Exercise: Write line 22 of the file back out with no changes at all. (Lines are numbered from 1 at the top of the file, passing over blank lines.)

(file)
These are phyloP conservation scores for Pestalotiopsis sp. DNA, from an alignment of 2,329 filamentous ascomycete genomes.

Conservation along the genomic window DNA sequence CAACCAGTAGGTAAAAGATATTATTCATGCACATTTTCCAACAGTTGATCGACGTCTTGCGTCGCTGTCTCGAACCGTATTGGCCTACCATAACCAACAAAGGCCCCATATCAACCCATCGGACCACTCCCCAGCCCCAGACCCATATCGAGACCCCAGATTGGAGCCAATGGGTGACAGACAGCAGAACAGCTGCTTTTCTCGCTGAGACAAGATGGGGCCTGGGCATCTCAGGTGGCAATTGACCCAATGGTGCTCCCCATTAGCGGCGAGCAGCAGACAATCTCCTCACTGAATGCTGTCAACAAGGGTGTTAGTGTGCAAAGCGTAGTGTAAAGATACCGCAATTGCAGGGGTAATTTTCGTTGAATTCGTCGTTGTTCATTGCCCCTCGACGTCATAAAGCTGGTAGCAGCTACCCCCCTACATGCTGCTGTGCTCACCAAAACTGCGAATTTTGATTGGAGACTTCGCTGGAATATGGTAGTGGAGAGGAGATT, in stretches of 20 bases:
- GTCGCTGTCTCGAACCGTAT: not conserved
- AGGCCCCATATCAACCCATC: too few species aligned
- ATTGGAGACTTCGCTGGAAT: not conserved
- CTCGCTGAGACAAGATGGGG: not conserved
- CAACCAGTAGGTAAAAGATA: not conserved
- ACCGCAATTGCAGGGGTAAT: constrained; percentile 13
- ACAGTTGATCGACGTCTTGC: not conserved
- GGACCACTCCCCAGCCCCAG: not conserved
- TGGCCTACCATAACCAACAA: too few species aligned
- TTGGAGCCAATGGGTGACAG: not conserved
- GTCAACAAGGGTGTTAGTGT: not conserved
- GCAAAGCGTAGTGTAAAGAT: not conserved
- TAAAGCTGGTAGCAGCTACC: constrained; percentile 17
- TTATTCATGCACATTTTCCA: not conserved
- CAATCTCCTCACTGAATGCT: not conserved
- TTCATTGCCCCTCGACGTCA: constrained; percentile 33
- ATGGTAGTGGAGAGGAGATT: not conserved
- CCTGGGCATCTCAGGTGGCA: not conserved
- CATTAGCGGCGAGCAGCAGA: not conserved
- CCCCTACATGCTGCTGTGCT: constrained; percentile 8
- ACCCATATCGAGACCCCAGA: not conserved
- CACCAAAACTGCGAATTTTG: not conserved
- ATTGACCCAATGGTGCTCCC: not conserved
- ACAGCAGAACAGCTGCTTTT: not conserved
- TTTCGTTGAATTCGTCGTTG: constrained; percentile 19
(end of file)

- CCCCTACATGCTGCTGTGCT: constrained; percentile 8